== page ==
The Legion Fan Club and The Legion Outpost, saved the Legion, just as viewer mail, saved the original Star Trek television series, for one more year! It was one of those rare instances when fan feedback actually made a difference. The Legion Outpost didn’t just stop its influence there, as with the Summer 1974 issue, Harry Broertjes, tracked down and interviewed Jim Shooter, who at the time hadn’t been part of the comic book industry for four years. Broertjes and fellow fan, Jay Zilber, visited Shooter in Pittsburgh, and convinced him to return to comic books. As a result, Shooter traveled to New York, and subsequently, became a writer again for the Legion of Super-Heroes comic. But he soon left to become an editor at Marvel Comics!
It was at this time, fan, Paul Levitz, now nineteen (19) began writing for DC Comics and he gladly took on the Legion of Super-Heroes. He was paired up with a number of new artists, such as James Sherman, Mike Nasser and Steve Lightle! DC Comics at the time, also published an in-house fanzine entitled; The Amazing World of DC Comics, and in issue # 9, they devoted the whole book to … The Legion of Super-Heroes! This issue provided indepth information about each Legionnaire, their planets of origin, their clubhouse, their equipment, their constitution, their enemies and allies, as well as, a Legion comic book checklist, listing all the apprearances of the Legion stories to date. That book is still hunted for today, by collectors!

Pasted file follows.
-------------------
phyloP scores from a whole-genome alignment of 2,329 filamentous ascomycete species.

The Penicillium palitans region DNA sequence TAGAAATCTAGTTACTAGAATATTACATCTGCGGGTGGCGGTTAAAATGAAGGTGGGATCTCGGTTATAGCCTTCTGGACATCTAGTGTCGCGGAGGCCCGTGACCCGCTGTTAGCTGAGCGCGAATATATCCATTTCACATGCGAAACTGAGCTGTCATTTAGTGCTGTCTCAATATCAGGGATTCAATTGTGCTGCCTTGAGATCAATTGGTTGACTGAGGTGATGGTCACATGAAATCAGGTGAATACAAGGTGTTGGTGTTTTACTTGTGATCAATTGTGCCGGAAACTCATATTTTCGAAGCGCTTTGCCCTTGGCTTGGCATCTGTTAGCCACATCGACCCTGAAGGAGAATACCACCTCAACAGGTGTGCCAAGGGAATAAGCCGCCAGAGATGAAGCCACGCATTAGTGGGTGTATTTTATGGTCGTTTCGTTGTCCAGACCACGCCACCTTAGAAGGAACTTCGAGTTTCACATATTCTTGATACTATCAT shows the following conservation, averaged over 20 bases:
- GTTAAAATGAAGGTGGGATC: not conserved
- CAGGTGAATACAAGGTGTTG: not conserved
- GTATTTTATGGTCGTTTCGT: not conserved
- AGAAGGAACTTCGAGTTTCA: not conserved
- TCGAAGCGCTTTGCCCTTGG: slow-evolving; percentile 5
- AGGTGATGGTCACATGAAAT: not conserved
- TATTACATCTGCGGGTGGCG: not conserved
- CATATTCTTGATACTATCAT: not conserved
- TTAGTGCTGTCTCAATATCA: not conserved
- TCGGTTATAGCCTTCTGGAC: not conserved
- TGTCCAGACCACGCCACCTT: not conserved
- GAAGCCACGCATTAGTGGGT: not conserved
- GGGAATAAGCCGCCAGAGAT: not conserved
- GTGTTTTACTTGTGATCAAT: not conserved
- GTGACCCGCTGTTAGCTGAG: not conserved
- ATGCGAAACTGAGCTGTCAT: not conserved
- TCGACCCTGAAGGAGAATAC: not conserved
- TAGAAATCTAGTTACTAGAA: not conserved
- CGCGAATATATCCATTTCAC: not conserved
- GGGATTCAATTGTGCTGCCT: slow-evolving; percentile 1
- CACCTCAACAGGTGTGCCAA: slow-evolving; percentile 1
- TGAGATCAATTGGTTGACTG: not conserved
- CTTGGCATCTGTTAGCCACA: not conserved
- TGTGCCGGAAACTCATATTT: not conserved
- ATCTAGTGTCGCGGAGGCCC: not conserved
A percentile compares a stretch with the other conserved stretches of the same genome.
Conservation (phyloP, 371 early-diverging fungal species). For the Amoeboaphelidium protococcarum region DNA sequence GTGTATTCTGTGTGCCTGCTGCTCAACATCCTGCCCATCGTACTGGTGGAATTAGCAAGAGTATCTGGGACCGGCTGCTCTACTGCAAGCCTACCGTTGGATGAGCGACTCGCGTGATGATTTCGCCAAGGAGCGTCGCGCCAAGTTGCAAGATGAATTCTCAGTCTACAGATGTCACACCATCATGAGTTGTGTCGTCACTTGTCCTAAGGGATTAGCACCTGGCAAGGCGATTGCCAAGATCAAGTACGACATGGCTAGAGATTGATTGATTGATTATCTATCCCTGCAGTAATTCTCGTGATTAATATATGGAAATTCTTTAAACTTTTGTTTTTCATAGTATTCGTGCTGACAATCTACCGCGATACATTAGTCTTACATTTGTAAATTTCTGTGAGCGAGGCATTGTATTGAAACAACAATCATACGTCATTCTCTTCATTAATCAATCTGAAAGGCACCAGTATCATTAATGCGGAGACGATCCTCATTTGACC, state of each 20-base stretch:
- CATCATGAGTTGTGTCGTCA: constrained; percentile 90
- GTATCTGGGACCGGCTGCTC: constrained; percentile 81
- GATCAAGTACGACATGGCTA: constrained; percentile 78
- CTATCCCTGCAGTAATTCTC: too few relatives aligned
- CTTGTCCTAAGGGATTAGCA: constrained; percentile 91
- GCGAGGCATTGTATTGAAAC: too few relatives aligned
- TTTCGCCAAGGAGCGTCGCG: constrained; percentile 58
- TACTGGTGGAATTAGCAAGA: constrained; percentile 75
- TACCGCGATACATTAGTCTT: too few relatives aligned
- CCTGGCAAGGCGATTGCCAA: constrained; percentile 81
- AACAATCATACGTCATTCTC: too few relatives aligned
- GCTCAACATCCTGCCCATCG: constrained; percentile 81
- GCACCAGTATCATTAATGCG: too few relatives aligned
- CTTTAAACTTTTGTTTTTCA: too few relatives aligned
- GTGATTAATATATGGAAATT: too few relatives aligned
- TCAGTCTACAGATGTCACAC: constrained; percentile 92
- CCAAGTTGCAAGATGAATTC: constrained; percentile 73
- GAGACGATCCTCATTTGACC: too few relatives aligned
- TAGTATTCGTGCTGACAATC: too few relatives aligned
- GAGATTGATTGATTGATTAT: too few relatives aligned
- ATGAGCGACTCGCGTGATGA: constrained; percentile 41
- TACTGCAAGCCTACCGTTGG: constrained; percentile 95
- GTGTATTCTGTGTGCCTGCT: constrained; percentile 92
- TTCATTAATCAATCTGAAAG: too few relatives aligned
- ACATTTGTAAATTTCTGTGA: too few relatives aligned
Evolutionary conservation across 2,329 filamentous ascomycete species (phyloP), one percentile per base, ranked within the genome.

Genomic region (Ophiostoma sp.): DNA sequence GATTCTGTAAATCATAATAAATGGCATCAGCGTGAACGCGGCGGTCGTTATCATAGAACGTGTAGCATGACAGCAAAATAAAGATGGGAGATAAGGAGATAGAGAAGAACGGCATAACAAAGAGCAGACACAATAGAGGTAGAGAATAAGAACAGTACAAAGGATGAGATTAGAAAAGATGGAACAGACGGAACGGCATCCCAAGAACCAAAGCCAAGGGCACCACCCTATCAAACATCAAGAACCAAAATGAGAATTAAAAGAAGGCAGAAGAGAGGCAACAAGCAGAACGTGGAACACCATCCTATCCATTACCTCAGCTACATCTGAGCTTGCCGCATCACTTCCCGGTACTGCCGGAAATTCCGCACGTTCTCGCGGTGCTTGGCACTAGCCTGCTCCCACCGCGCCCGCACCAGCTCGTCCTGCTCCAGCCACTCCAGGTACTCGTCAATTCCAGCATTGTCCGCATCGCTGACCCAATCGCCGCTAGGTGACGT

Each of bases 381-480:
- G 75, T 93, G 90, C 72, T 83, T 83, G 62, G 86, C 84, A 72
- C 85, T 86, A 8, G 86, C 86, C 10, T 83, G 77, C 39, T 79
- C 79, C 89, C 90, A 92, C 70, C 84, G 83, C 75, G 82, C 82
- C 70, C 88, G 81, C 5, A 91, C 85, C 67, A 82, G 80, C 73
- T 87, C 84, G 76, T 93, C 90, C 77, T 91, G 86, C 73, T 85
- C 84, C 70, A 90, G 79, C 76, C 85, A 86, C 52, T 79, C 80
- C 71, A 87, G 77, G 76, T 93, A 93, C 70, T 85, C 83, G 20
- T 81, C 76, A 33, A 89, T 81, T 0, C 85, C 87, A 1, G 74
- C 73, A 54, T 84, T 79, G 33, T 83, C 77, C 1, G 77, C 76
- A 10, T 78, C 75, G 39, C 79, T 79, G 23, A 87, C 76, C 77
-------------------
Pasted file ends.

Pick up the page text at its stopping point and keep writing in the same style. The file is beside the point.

Before I end, I want to mention the formation of the first Legion of Super-Heroes amateur press alliance/association, or apa, Interlac. This amateur publication was started by Legion fan, Rich Morrissey, though he called it LEAPA, which stood for Legion Amateur Press Association in June of 1976. The name didn’t last, as three issues later, LEAPA became Interlac. It began with only fifteen members and its first mailing was all of twenty-six pages, but it has grown, in size of membership and size of mailings over the years. This apa, and a few other Legion apas, still exist today and are going strong! I, myself, belong to a Legion apa, entitled; APA-LSH, which was formed in 1993.
That may have been more information than you wanted to know, about the beginnings of Legion fandom, but I find it interesting, that such staunch fans of a little story, created by Edmond Hamilton and John Forte, which appeared in Adventure Comics # 247, could do so much in the years since. So remember … Long Live The Legion!